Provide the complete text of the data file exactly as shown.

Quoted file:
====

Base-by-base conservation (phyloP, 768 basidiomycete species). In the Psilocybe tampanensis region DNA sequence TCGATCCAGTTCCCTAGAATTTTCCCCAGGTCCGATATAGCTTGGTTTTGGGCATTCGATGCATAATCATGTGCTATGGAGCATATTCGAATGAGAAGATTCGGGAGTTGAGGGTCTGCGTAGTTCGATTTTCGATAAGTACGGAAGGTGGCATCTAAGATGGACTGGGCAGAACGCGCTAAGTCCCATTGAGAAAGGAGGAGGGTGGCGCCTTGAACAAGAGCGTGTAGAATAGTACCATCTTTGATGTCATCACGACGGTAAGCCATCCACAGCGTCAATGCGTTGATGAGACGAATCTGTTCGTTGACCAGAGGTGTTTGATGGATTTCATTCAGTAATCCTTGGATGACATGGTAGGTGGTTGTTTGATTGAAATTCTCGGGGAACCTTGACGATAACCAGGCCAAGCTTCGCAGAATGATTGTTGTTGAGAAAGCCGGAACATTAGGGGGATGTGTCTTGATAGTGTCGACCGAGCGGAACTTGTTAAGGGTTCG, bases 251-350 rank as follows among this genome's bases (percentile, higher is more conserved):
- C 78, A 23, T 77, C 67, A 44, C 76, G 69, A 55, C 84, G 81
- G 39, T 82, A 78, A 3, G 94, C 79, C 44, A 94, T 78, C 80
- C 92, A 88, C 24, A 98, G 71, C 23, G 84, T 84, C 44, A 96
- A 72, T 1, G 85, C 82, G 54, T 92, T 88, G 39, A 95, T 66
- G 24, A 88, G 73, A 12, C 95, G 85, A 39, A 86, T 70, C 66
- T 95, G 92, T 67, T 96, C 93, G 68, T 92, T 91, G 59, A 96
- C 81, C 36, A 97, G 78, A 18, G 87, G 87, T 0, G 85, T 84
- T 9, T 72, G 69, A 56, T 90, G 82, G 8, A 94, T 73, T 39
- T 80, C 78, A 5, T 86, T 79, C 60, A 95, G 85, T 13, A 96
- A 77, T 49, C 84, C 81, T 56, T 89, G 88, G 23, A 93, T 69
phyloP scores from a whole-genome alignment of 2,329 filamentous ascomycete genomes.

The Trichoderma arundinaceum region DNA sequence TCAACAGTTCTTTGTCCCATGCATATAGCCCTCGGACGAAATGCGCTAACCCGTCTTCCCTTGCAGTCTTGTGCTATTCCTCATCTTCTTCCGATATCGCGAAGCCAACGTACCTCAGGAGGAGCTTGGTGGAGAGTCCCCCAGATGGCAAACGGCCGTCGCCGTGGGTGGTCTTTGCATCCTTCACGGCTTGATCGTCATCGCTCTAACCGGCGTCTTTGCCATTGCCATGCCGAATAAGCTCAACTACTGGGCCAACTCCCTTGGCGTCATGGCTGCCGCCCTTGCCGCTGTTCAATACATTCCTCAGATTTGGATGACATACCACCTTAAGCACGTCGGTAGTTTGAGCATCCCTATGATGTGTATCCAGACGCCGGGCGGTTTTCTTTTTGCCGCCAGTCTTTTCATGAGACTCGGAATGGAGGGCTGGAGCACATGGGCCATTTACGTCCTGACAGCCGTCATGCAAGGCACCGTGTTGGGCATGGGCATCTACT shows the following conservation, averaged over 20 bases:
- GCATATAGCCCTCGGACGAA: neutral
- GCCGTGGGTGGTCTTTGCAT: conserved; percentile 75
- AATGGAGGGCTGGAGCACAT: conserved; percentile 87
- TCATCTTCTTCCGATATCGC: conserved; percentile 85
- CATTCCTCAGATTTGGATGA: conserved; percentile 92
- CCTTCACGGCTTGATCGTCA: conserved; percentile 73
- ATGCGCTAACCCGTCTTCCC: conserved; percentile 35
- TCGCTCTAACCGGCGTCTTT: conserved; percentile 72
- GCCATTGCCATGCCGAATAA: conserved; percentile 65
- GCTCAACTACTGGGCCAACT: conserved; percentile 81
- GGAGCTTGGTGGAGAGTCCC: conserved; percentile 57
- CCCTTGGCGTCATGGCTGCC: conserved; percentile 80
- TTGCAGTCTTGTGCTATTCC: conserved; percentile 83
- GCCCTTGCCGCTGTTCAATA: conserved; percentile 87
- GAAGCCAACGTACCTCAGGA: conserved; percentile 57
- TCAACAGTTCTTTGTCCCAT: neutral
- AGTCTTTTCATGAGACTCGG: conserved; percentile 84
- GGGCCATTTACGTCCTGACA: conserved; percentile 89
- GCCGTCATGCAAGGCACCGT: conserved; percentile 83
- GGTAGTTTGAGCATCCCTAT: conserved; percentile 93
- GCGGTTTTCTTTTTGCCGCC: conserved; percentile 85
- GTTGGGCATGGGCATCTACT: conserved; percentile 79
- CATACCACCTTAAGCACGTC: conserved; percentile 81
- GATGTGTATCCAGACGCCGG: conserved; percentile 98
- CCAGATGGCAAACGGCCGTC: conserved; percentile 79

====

Base-by-base conservation (phyloP, 768 basidiomycete species). In the Psilocybe tampanensis region DNA sequence TCGATCCAGTTCCCTAGAATTTTCCCCAGGTCCGATATAGCTTGGTTTTGGGCATTCGATGCATAATCATGTGCTATGGAGCATATTCGAATGAGAAGATTCGGGAGTTGAGGGTCTGCGTAGTTCGATTTTCGATAAGTACGGAAGGTGGCATCTAAGATGGACTGGGCAGAACGCGCTAAGTCCCATTGAGAAAGGAGGAGGGTGGCGCCTTGAACAAGAGCGTGTAGAATAGTACCATCTTTGATGTCATCACGACGGTAAGCCATCCACAGCGTCAATGCGTTGATGAGACGAATCTGTTCGTTGACCAGAGGTGTTTGATGGATTTCATTCAGTAATCCTTGGATGACATGGTAGGTGGTTGTTTGATTGAAATTCTCGGGGAACCTTGACGATAACCAGGCCAAGCTTCGCAGAATGATTGTTGTTGAGAAAGCCGGAACATTAGGGGGATGTGTCTTGATAGTGTCGACCGAGCGGAACTTGTTAAGGGTTCG, bases 251-350 rank as follows among this genome's bases (percentile, higher is more conserved):
- C 78, A 23, T 77, C 67, A 44, C 76, G 69, A 55, C 84, G 81
- G 39, T 82, A 78, A 3, G 94, C 79, C 44, A 94, T 78, C 80
- C 92, A 88, C 24, A 98, G 71, C 23, G 84, T 84, C 44, A 96
- A 72, T 1, G 85, C 82, G 54, T 92, T 88, G 39, A 95, T 66
- G 24, A 88, G 73, A 12, C 95, G 85, A 39, A 86, T 70, C 66
- T 95, G 92, T 67, T 96, C 93, G 68, T 92, T 91, G 59, A 96
- C 81, C 36, A 97, G 78, A 18, G 87, G 87, T 0, G 85, T 84
- T 9, T 72, G 69, A 56, T 90, G 82, G 8, A 94, T 73, T 39
- T 80, C 78, A 5, T 86, T 79, C 60, A 95, G 85, T 13, A 96
- A 77, T 49, C 84, C 81, T 56, T 89, G 88, G 23, A 93, T 69
phyloP scores from a whole-genome alignment of 2,329 filamentous ascomycete genomes.

The Trichoderma arundinaceum region DNA sequence TCAACAGTTCTTTGTCCCATGCATATAGCCCTCGGACGAAATGCGCTAACCCGTCTTCCCTTGCAGTCTTGTGCTATTCCTCATCTTCTTCCGATATCGCGAAGCCAACGTACCTCAGGAGGAGCTTGGTGGAGAGTCCCCCAGATGGCAAACGGCCGTCGCCGTGGGTGGTCTTTGCATCCTTCACGGCTTGATCGTCATCGCTCTAACCGGCGTCTTTGCCATTGCCATGCCGAATAAGCTCAACTACTGGGCCAACTCCCTTGGCGTCATGGCTGCCGCCCTTGCCGCTGTTCAATACATTCCTCAGATTTGGATGACATACCACCTTAAGCACGTCGGTAGTTTGAGCATCCCTATGATGTGTATCCAGACGCCGGGCGGTTTTCTTTTTGCCGCCAGTCTTTTCATGAGACTCGGAATGGAGGGCTGGAGCACATGGGCCATTTACGTCCTGACAGCCGTCATGCAAGGCACCGTGTTGGGCATGGGCATCTACT shows the following conservation, averaged over 20 bases:
- GCATATAGCCCTCGGACGAA: neutral
- GCCGTGGGTGGTCTTTGCAT: conserved; percentile 75
- AATGGAGGGCTGGAGCACAT: conserved; percentile 87
- TCATCTTCTTCCGATATCGC: conserved; percentile 85
- CATTCCTCAGATTTGGATGA: conserved; percentile 92
- CCTTCACGGCTTGATCGTCA: conserved; percentile 73
- ATGCGCTAACCCGTCTTCCC: conserved; percentile 35
- TCGCTCTAACCGGCGTCTTT: conserved; percentile 72
- GCCATTGCCATGCCGAATAA: conserved; percentile 65
- GCTCAACTACTGGGCCAACT: conserved; percentile 81
- GGAGCTTGGTGGAGAGTCCC: conserved; percentile 57
- CCCTTGGCGTCATGGCTGCC: conserved; percentile 80
- TTGCAGTCTTGTGCTATTCC: conserved; percentile 83
- GCCCTTGCCGCTGTTCAATA: conserved; percentile 87
- GAAGCCAACGTACCTCAGGA: conserved; percentile 57
- TCAACAGTTCTTTGTCCCAT: neutral
- AGTCTTTTCATGAGACTCGG: conserved; percentile 84
- GGGCCATTTACGTCCTGACA: conserved; percentile 89
- GCCGTCATGCAAGGCACCGT: conserved; percentile 83
- GGTAGTTTGAGCATCCCTAT: conserved; percentile 93
- GCGGTTTTCTTTTTGCCGCC: conserved; percentile 85
- GTTGGGCATGGGCATCTACT: conserved; percentile 79
- CATACCACCTTAAGCACGTC: conserved; percentile 81
- GATGTGTATCCAGACGCCGG: conserved; percentile 98
- CCAGATGGCAAACGGCCGTC: conserved; percentile 79